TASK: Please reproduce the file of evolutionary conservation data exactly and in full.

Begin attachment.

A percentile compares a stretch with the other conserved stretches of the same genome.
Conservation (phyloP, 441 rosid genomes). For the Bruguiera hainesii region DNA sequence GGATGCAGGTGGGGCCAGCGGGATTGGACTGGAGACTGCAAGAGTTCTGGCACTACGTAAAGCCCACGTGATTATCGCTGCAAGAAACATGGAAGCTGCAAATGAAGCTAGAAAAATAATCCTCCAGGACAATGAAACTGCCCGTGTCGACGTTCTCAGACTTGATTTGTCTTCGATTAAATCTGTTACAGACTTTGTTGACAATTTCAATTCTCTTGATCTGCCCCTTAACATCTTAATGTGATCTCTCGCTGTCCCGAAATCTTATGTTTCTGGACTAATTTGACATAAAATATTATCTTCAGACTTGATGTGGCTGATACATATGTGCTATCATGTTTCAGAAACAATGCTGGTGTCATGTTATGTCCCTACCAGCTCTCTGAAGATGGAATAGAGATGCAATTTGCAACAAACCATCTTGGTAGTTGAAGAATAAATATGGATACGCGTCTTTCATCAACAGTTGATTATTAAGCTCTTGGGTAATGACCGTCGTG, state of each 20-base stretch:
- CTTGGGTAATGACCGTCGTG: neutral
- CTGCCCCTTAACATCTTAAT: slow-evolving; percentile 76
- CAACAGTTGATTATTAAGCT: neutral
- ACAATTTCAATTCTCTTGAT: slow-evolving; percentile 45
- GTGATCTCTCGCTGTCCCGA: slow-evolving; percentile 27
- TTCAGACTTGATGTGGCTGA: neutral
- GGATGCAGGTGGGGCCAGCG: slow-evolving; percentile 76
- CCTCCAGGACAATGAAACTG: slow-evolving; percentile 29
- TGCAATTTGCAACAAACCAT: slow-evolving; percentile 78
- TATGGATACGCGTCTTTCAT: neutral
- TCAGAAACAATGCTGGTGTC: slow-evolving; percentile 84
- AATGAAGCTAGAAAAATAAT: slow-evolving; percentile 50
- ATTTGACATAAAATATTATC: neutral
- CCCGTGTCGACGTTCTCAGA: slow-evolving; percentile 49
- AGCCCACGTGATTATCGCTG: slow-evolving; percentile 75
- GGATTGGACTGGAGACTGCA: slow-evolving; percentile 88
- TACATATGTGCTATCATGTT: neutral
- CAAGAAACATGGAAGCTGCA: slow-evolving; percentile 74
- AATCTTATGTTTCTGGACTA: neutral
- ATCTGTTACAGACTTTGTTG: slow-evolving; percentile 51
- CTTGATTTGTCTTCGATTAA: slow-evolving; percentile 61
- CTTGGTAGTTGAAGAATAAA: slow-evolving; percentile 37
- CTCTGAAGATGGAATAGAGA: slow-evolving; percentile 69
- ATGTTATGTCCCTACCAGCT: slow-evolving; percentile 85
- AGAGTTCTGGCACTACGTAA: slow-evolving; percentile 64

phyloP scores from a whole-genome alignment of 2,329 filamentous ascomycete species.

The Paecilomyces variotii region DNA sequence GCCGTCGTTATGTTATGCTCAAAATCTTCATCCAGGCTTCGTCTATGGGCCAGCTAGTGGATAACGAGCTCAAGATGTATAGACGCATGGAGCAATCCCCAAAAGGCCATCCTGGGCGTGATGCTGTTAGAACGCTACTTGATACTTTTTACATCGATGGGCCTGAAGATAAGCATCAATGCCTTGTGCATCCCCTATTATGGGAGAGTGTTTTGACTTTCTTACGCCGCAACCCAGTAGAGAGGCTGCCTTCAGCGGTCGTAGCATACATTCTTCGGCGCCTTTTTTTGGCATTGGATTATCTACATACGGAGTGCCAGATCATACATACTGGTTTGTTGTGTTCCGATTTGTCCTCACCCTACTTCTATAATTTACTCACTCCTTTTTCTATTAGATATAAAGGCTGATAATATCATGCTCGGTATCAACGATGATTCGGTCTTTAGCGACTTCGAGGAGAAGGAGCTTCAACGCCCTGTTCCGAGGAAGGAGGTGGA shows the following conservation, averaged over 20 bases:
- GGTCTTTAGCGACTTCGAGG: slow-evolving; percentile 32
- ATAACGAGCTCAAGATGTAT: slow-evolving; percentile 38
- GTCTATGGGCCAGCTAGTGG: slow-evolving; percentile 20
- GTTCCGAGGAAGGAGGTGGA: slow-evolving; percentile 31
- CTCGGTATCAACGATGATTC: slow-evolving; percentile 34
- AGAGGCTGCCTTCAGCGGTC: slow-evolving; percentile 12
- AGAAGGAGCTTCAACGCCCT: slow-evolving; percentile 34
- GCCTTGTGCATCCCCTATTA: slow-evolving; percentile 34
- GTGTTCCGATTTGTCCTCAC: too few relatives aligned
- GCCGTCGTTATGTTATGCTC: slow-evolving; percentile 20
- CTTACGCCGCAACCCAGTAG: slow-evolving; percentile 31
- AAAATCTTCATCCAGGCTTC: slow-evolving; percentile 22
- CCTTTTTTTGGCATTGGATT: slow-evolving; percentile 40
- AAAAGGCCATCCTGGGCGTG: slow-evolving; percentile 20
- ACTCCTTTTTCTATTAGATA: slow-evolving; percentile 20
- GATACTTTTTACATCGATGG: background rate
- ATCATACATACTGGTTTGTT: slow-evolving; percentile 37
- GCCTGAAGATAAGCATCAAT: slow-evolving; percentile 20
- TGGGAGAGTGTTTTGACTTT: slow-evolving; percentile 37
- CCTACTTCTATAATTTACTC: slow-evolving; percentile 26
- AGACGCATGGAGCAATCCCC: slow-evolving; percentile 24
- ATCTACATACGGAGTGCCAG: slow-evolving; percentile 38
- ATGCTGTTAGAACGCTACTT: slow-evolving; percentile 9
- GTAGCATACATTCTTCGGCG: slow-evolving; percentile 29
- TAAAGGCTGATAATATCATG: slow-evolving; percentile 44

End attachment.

A percentile compares a stretch with the other conserved stretches of the same genome.
Conservation (phyloP, 441 rosid genomes). For the Bruguiera hainesii region DNA sequence GGATGCAGGTGGGGCCAGCGGGATTGGACTGGAGACTGCAAGAGTTCTGGCACTACGTAAAGCCCACGTGATTATCGCTGCAAGAAACATGGAAGCTGCAAATGAAGCTAGAAAAATAATCCTCCAGGACAATGAAACTGCCCGTGTCGACGTTCTCAGACTTGATTTGTCTTCGATTAAATCTGTTACAGACTTTGTTGACAATTTCAATTCTCTTGATCTGCCCCTTAACATCTTAATGTGATCTCTCGCTGTCCCGAAATCTTATGTTTCTGGACTAATTTGACATAAAATATTATCTTCAGACTTGATGTGGCTGATACATATGTGCTATCATGTTTCAGAAACAATGCTGGTGTCATGTTATGTCCCTACCAGCTCTCTGAAGATGGAATAGAGATGCAATTTGCAACAAACCATCTTGGTAGTTGAAGAATAAATATGGATACGCGTCTTTCATCAACAGTTGATTATTAAGCTCTTGGGTAATGACCGTCGTG, state of each 20-base stretch:
- CTTGGGTAATGACCGTCGTG: neutral
- CTGCCCCTTAACATCTTAAT: slow-evolving; percentile 76
- CAACAGTTGATTATTAAGCT: neutral
- ACAATTTCAATTCTCTTGAT: slow-evolving; percentile 45
- GTGATCTCTCGCTGTCCCGA: slow-evolving; percentile 27
- TTCAGACTTGATGTGGCTGA: neutral
- GGATGCAGGTGGGGCCAGCG: slow-evolving; percentile 76
- CCTCCAGGACAATGAAACTG: slow-evolving; percentile 29
- TGCAATTTGCAACAAACCAT: slow-evolving; percentile 78
- TATGGATACGCGTCTTTCAT: neutral
- TCAGAAACAATGCTGGTGTC: slow-evolving; percentile 84
- AATGAAGCTAGAAAAATAAT: slow-evolving; percentile 50
- ATTTGACATAAAATATTATC: neutral
- CCCGTGTCGACGTTCTCAGA: slow-evolving; percentile 49
- AGCCCACGTGATTATCGCTG: slow-evolving; percentile 75
- GGATTGGACTGGAGACTGCA: slow-evolving; percentile 88
- TACATATGTGCTATCATGTT: neutral
- CAAGAAACATGGAAGCTGCA: slow-evolving; percentile 74
- AATCTTATGTTTCTGGACTA: neutral
- ATCTGTTACAGACTTTGTTG: slow-evolving; percentile 51
- CTTGATTTGTCTTCGATTAA: slow-evolving; percentile 61
- CTTGGTAGTTGAAGAATAAA: slow-evolving; percentile 37
- CTCTGAAGATGGAATAGAGA: slow-evolving; percentile 69
- ATGTTATGTCCCTACCAGCT: slow-evolving; percentile 85
- AGAGTTCTGGCACTACGTAA: slow-evolving; percentile 64

phyloP scores from a whole-genome alignment of 2,329 filamentous ascomycete species.

The Paecilomyces variotii region DNA sequence GCCGTCGTTATGTTATGCTCAAAATCTTCATCCAGGCTTCGTCTATGGGCCAGCTAGTGGATAACGAGCTCAAGATGTATAGACGCATGGAGCAATCCCCAAAAGGCCATCCTGGGCGTGATGCTGTTAGAACGCTACTTGATACTTTTTACATCGATGGGCCTGAAGATAAGCATCAATGCCTTGTGCATCCCCTATTATGGGAGAGTGTTTTGACTTTCTTACGCCGCAACCCAGTAGAGAGGCTGCCTTCAGCGGTCGTAGCATACATTCTTCGGCGCCTTTTTTTGGCATTGGATTATCTACATACGGAGTGCCAGATCATACATACTGGTTTGTTGTGTTCCGATTTGTCCTCACCCTACTTCTATAATTTACTCACTCCTTTTTCTATTAGATATAAAGGCTGATAATATCATGCTCGGTATCAACGATGATTCGGTCTTTAGCGACTTCGAGGAGAAGGAGCTTCAACGCCCTGTTCCGAGGAAGGAGGTGGA shows the following conservation, averaged over 20 bases:
- GGTCTTTAGCGACTTCGAGG: slow-evolving; percentile 32
- ATAACGAGCTCAAGATGTAT: slow-evolving; percentile 38
- GTCTATGGGCCAGCTAGTGG: slow-evolving; percentile 20
- GTTCCGAGGAAGGAGGTGGA: slow-evolving; percentile 31
- CTCGGTATCAACGATGATTC: slow-evolving; percentile 34
- AGAGGCTGCCTTCAGCGGTC: slow-evolving; percentile 12
- AGAAGGAGCTTCAACGCCCT: slow-evolving; percentile 34
- GCCTTGTGCATCCCCTATTA: slow-evolving; percentile 34
- GTGTTCCGATTTGTCCTCAC: too few relatives aligned
- GCCGTCGTTATGTTATGCTC: slow-evolving; percentile 20
- CTTACGCCGCAACCCAGTAG: slow-evolving; percentile 31
- AAAATCTTCATCCAGGCTTC: slow-evolving; percentile 22
- CCTTTTTTTGGCATTGGATT: slow-evolving; percentile 40
- AAAAGGCCATCCTGGGCGTG: slow-evolving; percentile 20
- ACTCCTTTTTCTATTAGATA: slow-evolving; percentile 20
- GATACTTTTTACATCGATGG: background rate
- ATCATACATACTGGTTTGTT: slow-evolving; percentile 37
- GCCTGAAGATAAGCATCAAT: slow-evolving; percentile 20
- TGGGAGAGTGTTTTGACTTT: slow-evolving; percentile 37
- CCTACTTCTATAATTTACTC: slow-evolving; percentile 26
- AGACGCATGGAGCAATCCCC: slow-evolving; percentile 24
- ATCTACATACGGAGTGCCAG: slow-evolving; percentile 38
- ATGCTGTTAGAACGCTACTT: slow-evolving; percentile 9
- GTAGCATACATTCTTCGGCG: slow-evolving; percentile 29
- TAAAGGCTGATAATATCATG: slow-evolving; percentile 44